BPEL and Java Cookbook


BPEL and Java Cookbook
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Overview
Table of Contents
Author
Support
Sample Chapters
  • Easy to understand recipes for integrating Java and BPEL
  • Covers wide range of integration possibilities for orchestrating business processes
  • Provides step-by-step instructions on examples stretching throughout the chapters, covering all phases of development from specification to testing

 

Book Details

Language : English
Paperback : 382 pages [ 235mm x 191mm ]
Release Date : September 2013
ISBN : 1849689202
ISBN 13 : 9781849689205
Author(s) : Jurij Laznik
Topics and Technologies : All Books, Application Development, Cookbooks, Enterprise

Table of Contents

Preface
Chapter 1: Calling BPEL from Java
Chapter 2: Calling Services from BPEL
Chapter 3: Advanced Tracing and Logging
Chapter 4: Custom Logging in the Oracle SOA Suite
Chapter 5: Transforming and Validating the BPEL Services
Chapter 6: Embedding Third-party Java Libraries
Chapter 7: Accessing and Updating the Variables
Chapter 8: Exposing Java Code as a SOAP Service
Chapter 9: Embedding Java Code Snippets
Chapter 10: Using XML Facade for DOM
Chapter 11: Exposing Java Code as a Web Service
Index
  • Chapter 1: Calling BPEL from Java
    • Introduction
    • Deploying a BPEL process
    • Gathering a BPEL process's in and out parameters
    • Calling a synchronous BPEL process from Java
    • Calling an asynchronous BPEL process from Java
    • Handling business faults from a synchronous BPEL process
    • Handling business faults from an asynchronous BPEL process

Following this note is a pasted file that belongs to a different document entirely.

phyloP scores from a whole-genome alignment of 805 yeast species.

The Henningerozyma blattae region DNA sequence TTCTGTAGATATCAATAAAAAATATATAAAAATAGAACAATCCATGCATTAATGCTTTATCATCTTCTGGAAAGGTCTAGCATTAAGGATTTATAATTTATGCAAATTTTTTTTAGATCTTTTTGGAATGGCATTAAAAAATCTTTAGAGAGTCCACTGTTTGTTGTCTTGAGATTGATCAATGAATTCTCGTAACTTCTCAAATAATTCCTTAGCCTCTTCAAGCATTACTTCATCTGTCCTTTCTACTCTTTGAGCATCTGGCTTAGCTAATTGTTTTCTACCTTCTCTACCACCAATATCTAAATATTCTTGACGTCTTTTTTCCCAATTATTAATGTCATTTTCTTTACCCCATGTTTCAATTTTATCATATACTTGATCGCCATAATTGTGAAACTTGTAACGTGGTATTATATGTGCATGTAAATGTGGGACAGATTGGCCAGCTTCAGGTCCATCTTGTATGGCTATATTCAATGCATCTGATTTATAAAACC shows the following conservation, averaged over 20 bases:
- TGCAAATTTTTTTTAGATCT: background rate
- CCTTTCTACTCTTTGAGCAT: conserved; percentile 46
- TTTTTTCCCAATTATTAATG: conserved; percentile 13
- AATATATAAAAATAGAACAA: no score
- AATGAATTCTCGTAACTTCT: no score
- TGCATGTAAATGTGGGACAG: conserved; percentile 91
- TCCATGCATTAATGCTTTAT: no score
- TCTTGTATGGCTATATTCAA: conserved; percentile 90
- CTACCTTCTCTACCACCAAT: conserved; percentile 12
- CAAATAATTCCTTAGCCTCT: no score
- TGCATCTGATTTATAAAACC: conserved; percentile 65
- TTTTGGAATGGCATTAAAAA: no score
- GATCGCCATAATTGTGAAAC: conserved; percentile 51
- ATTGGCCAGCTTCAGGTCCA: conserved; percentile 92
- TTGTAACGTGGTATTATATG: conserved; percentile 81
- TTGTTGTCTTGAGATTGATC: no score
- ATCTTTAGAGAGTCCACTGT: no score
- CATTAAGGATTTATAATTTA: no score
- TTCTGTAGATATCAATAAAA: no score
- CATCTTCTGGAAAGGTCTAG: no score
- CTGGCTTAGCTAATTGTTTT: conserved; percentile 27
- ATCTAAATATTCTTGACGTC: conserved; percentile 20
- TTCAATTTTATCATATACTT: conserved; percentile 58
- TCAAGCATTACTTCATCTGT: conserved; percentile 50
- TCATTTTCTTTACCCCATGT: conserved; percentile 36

• Mapping the results of a BPEL process
    • Chapter 2: Calling Services from BPEL
      • Introduction
      • Implementing web services with Axis2
      • Implementing web services with JAX-WS
      • Invoking the RESTful web services
      • Invoking the synchronous web service
      • Invoking the asynchronous web service
      • The dynamic selection of the web service's endpoint
      • Invoking web services in a sequence
      • Invoking web services in parallel
      • Handling the faults thrown from a web service
      • Throwing the faults from BPEL
      • Chapter 3: Advanced Tracing and Logging
        • Introduction
        • Creating a custom logger in a BPEL process
        • Defining composite sensors
        • Adding a composite sensor
        • Monitoring a composite sensor
        • Configuring the logfiles
        • Changing the level of tracing
        • Editing the logfiles
        • Viewing logfiles in the Enterprise Manager Console
        • Viewing metrics and statistics
        • Chapter 4: Custom Logging in the Oracle SOA Suite
          • Introduction
          • Logging to a custom file
          • Configuring custom handlers
          • Logging exceptions
          • Enabling logging on the BPEL server
          • Redirecting System.out and System.err files
          • Setting up a rotation logfile
          • Chapter 5: Transforming and Validating the BPEL Services
            • Introduction
            • Using the XSLT transformation in BPEL
            • Generating the XSLT map with the XSLT mapper
            • Performing copy between the variables
            • Using the functions in the transformation operations
            • The chaining functions
            • Defining and importing the user-defined functions
            • Using the xsl:for-each command
            • Defining a parameter
            • Defining a variable
            • Validating the variables with the <assign> activity
            • Chapter 6: Embedding Third-party Java Libraries
              • Introduction
              • Adding third-party libraries to the SOA Suite server
              • Adding custom classes to the SOA Suite server
              • Adding third-party libraries to JDeveloper projects
              • Adding custom classes to JDeveloper projects
              • Invoking third-party libraries from BPEL 2.0 process
              • Invoking third-party libraries from BPEL 1.1 process
              • Chapter 7: Accessing and Updating the Variables
                • Introduction
                • Defining global variables in a BPEL process